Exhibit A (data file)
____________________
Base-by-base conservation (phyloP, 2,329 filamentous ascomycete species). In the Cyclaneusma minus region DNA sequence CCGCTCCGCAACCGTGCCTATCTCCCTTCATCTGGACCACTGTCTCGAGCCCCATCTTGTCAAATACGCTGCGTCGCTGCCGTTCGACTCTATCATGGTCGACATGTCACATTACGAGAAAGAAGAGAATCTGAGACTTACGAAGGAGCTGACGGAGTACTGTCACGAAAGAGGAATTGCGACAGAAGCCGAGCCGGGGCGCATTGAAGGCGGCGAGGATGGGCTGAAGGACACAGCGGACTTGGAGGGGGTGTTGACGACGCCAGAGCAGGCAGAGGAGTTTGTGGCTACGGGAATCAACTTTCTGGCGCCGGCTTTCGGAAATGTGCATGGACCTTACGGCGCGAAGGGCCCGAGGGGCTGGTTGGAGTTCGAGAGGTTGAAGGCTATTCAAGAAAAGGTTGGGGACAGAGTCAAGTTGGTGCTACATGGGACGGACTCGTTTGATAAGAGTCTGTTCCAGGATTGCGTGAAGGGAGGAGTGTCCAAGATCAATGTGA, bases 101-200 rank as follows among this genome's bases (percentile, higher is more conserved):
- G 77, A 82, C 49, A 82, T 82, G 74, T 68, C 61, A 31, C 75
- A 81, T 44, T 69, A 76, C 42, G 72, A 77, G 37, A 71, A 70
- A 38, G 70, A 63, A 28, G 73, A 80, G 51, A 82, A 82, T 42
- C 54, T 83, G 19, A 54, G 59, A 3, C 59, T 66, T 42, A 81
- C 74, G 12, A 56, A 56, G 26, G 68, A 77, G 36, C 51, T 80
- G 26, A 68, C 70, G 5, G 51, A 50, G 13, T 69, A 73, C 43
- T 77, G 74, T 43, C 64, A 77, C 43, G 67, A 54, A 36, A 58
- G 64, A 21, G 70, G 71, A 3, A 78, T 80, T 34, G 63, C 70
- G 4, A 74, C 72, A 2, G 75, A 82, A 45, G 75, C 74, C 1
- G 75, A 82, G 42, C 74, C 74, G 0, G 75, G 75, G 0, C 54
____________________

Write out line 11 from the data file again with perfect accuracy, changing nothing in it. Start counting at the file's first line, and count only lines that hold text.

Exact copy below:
- G 75, A 82, G 42, C 74, C 74, G 0, G 75, G 75, G 0, C 54